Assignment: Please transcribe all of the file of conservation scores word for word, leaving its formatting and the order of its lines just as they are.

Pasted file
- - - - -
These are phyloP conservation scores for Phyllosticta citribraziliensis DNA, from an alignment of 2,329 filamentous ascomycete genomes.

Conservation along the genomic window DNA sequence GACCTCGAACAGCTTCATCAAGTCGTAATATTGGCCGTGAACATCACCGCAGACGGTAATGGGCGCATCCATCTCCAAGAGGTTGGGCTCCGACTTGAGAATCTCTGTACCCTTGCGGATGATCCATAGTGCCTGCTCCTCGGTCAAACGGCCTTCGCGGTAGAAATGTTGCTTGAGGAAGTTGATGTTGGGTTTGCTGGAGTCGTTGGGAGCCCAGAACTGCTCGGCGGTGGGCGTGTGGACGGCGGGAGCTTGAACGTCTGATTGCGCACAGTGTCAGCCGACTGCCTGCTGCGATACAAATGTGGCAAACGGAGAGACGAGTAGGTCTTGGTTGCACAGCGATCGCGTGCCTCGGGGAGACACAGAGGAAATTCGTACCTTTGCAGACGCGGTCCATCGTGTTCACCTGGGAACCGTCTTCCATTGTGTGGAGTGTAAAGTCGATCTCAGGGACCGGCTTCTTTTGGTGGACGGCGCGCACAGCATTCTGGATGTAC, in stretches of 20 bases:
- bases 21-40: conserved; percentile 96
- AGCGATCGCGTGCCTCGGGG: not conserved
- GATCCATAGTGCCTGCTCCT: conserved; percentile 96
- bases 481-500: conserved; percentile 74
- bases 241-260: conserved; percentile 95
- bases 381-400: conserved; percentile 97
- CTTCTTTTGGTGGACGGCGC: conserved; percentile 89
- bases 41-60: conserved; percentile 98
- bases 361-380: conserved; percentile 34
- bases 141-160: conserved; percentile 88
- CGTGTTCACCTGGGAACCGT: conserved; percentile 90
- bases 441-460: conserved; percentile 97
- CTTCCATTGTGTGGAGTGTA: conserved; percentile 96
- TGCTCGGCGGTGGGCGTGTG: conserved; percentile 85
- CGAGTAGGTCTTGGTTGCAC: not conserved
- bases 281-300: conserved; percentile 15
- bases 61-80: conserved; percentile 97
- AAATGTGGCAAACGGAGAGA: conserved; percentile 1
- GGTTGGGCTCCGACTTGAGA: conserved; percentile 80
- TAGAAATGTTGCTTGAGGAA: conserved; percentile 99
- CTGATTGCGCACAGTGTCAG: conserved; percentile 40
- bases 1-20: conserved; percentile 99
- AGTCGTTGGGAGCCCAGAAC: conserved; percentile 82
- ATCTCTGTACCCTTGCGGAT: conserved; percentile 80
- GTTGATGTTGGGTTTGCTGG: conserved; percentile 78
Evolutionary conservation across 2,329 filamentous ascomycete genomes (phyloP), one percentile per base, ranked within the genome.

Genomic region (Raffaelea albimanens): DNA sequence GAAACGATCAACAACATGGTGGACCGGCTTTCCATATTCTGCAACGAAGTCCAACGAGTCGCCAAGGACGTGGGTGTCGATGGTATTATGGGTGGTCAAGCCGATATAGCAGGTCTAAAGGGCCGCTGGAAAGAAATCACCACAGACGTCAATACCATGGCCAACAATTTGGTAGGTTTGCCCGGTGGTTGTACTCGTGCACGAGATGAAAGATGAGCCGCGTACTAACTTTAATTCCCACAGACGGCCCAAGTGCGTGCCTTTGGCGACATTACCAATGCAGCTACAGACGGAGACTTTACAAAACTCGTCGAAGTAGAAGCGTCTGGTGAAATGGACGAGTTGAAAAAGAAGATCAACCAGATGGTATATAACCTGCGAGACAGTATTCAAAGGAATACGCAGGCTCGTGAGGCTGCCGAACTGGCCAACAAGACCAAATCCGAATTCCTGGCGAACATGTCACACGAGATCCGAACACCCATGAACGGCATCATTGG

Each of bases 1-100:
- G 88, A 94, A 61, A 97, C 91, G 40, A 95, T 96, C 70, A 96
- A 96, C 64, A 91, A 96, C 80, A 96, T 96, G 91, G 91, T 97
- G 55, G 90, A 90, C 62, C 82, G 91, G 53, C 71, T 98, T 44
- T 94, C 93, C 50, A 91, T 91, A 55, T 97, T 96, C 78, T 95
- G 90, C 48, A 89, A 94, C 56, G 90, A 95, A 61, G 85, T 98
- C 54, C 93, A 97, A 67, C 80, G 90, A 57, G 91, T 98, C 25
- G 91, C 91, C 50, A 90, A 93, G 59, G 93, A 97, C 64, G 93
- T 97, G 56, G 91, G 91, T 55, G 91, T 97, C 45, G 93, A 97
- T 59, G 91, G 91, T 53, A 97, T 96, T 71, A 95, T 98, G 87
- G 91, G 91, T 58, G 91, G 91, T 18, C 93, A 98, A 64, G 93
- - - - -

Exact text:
These are phyloP conservation scores for Phyllosticta citribraziliensis DNA, from an alignment of 2,329 filamentous ascomycete genomes.

Conservation along the genomic window DNA sequence GACCTCGAACAGCTTCATCAAGTCGTAATATTGGCCGTGAACATCACCGCAGACGGTAATGGGCGCATCCATCTCCAAGAGGTTGGGCTCCGACTTGAGAATCTCTGTACCCTTGCGGATGATCCATAGTGCCTGCTCCTCGGTCAAACGGCCTTCGCGGTAGAAATGTTGCTTGAGGAAGTTGATGTTGGGTTTGCTGGAGTCGTTGGGAGCCCAGAACTGCTCGGCGGTGGGCGTGTGGACGGCGGGAGCTTGAACGTCTGATTGCGCACAGTGTCAGCCGACTGCCTGCTGCGATACAAATGTGGCAAACGGAGAGACGAGTAGGTCTTGGTTGCACAGCGATCGCGTGCCTCGGGGAGACACAGAGGAAATTCGTACCTTTGCAGACGCGGTCCATCGTGTTCACCTGGGAACCGTCTTCCATTGTGTGGAGTGTAAAGTCGATCTCAGGGACCGGCTTCTTTTGGTGGACGGCGCGCACAGCATTCTGGATGTAC, in stretches of 20 bases:
- bases 21-40: conserved; percentile 96
- AGCGATCGCGTGCCTCGGGG: not conserved
- GATCCATAGTGCCTGCTCCT: conserved; percentile 96
- bases 481-500: conserved; percentile 74
- bases 241-260: conserved; percentile 95
- bases 381-400: conserved; percentile 97
- CTTCTTTTGGTGGACGGCGC: conserved; percentile 89
- bases 41-60: conserved; percentile 98
- bases 361-380: conserved; percentile 34
- bases 141-160: conserved; percentile 88
- CGTGTTCACCTGGGAACCGT: conserved; percentile 90
- bases 441-460: conserved; percentile 97
- CTTCCATTGTGTGGAGTGTA: conserved; percentile 96
- TGCTCGGCGGTGGGCGTGTG: conserved; percentile 85
- CGAGTAGGTCTTGGTTGCAC: not conserved
- bases 281-300: conserved; percentile 15
- bases 61-80: conserved; percentile 97
- AAATGTGGCAAACGGAGAGA: conserved; percentile 1
- GGTTGGGCTCCGACTTGAGA: conserved; percentile 80
- TAGAAATGTTGCTTGAGGAA: conserved; percentile 99
- CTGATTGCGCACAGTGTCAG: conserved; percentile 40
- bases 1-20: conserved; percentile 99
- AGTCGTTGGGAGCCCAGAAC: conserved; percentile 82
- ATCTCTGTACCCTTGCGGAT: conserved; percentile 80
- GTTGATGTTGGGTTTGCTGG: conserved; percentile 78
Evolutionary conservation across 2,329 filamentous ascomycete genomes (phyloP), one percentile per base, ranked within the genome.

Genomic region (Raffaelea albimanens): DNA sequence GAAACGATCAACAACATGGTGGACCGGCTTTCCATATTCTGCAACGAAGTCCAACGAGTCGCCAAGGACGTGGGTGTCGATGGTATTATGGGTGGTCAAGCCGATATAGCAGGTCTAAAGGGCCGCTGGAAAGAAATCACCACAGACGTCAATACCATGGCCAACAATTTGGTAGGTTTGCCCGGTGGTTGTACTCGTGCACGAGATGAAAGATGAGCCGCGTACTAACTTTAATTCCCACAGACGGCCCAAGTGCGTGCCTTTGGCGACATTACCAATGCAGCTACAGACGGAGACTTTACAAAACTCGTCGAAGTAGAAGCGTCTGGTGAAATGGACGAGTTGAAAAAGAAGATCAACCAGATGGTATATAACCTGCGAGACAGTATTCAAAGGAATACGCAGGCTCGTGAGGCTGCCGAACTGGCCAACAAGACCAAATCCGAATTCCTGGCGAACATGTCACACGAGATCCGAACACCCATGAACGGCATCATTGG

Each of bases 1-100:
- G 88, A 94, A 61, A 97, C 91, G 40, A 95, T 96, C 70, A 96
- A 96, C 64, A 91, A 96, C 80, A 96, T 96, G 91, G 91, T 97
- G 55, G 90, A 90, C 62, C 82, G 91, G 53, C 71, T 98, T 44
- T 94, C 93, C 50, A 91, T 91, A 55, T 97, T 96, C 78, T 95
- G 90, C 48, A 89, A 94, C 56, G 90, A 95, A 61, G 85, T 98
- C 54, C 93, A 97, A 67, C 80, G 90, A 57, G 91, T 98, C 25
- G 91, C 91, C 50, A 90, A 93, G 59, G 93, A 97, C 64, G 93
- T 97, G 56, G 91, G 91, T 55, G 91, T 97, C 45, G 93, A 97
- T 59, G 91, G 91, T 53, A 97, T 96, T 71, A 95, T 98, G 87
- G 91, G 91, T 58, G 91, G 91, T 18, C 93, A 98, A 64, G 93